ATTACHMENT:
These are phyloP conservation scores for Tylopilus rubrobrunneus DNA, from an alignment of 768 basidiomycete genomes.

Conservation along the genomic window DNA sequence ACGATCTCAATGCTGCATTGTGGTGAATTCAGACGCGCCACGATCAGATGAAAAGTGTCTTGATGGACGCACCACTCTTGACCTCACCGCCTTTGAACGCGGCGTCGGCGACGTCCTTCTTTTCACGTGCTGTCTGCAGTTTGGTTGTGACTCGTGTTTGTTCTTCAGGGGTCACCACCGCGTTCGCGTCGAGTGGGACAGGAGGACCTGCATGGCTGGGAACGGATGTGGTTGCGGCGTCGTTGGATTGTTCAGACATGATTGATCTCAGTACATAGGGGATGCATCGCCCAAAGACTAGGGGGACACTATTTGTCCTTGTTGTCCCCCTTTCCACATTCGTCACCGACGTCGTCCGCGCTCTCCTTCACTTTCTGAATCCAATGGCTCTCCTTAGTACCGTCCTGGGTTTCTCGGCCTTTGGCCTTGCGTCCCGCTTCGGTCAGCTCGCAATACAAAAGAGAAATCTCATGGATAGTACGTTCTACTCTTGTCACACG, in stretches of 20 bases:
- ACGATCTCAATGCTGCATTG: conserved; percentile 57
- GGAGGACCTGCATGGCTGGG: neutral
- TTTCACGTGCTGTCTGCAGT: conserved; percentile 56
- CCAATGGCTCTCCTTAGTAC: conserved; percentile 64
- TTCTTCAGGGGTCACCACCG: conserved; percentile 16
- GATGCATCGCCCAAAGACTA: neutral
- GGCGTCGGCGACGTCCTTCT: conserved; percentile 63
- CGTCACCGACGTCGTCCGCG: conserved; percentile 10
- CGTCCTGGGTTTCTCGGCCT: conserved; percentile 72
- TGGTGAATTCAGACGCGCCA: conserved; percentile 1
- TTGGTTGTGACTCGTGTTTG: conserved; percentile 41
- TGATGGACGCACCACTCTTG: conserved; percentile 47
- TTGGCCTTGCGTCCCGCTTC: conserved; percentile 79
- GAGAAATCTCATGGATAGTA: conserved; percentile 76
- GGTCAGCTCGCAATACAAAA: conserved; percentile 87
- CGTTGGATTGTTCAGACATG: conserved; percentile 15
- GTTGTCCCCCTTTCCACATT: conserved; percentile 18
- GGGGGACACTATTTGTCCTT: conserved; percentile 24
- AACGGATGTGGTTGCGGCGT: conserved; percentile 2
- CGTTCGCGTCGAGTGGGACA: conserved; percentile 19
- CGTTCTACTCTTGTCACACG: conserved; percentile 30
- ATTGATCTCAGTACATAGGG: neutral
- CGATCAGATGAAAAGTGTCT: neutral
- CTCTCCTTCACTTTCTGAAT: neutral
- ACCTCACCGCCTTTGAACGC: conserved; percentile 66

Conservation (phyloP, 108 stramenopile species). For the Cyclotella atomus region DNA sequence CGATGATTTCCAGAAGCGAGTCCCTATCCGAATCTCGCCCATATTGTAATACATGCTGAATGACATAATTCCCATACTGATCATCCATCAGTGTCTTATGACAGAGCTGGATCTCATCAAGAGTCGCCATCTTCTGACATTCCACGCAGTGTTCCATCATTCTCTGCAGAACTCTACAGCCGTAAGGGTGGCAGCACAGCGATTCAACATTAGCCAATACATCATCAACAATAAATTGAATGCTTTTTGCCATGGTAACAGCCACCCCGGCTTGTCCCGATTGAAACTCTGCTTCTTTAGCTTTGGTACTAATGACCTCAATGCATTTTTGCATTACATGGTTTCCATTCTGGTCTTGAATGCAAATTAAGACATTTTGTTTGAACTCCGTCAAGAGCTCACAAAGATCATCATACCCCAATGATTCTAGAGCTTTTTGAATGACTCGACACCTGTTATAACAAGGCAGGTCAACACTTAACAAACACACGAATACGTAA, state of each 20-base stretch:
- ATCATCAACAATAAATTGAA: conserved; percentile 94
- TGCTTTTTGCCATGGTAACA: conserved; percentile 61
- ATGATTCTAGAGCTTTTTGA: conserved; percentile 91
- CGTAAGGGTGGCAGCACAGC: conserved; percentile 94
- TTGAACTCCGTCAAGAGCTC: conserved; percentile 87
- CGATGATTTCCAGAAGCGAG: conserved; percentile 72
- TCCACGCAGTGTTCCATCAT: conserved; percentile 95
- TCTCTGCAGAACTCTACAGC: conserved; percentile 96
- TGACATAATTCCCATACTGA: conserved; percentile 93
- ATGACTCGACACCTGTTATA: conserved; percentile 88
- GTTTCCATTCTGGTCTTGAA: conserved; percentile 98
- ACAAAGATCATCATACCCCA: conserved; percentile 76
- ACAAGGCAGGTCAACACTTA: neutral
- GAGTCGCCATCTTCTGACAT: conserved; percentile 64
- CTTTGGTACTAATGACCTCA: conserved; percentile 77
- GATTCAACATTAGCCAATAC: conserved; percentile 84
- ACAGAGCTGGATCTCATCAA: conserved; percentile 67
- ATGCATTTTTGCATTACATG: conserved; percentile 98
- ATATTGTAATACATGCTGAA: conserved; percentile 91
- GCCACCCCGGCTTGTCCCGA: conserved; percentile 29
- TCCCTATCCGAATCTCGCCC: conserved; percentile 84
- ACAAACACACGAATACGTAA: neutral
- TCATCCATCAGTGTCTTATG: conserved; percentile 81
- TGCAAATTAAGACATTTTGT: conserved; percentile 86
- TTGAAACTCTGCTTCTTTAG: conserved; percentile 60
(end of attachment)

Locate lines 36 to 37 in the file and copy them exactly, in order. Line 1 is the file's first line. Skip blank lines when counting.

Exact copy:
- TCTCTGCAGAACTCTACAGC: conserved; percentile 96
- TGACATAATTCCCATACTGA: conserved; percentile 93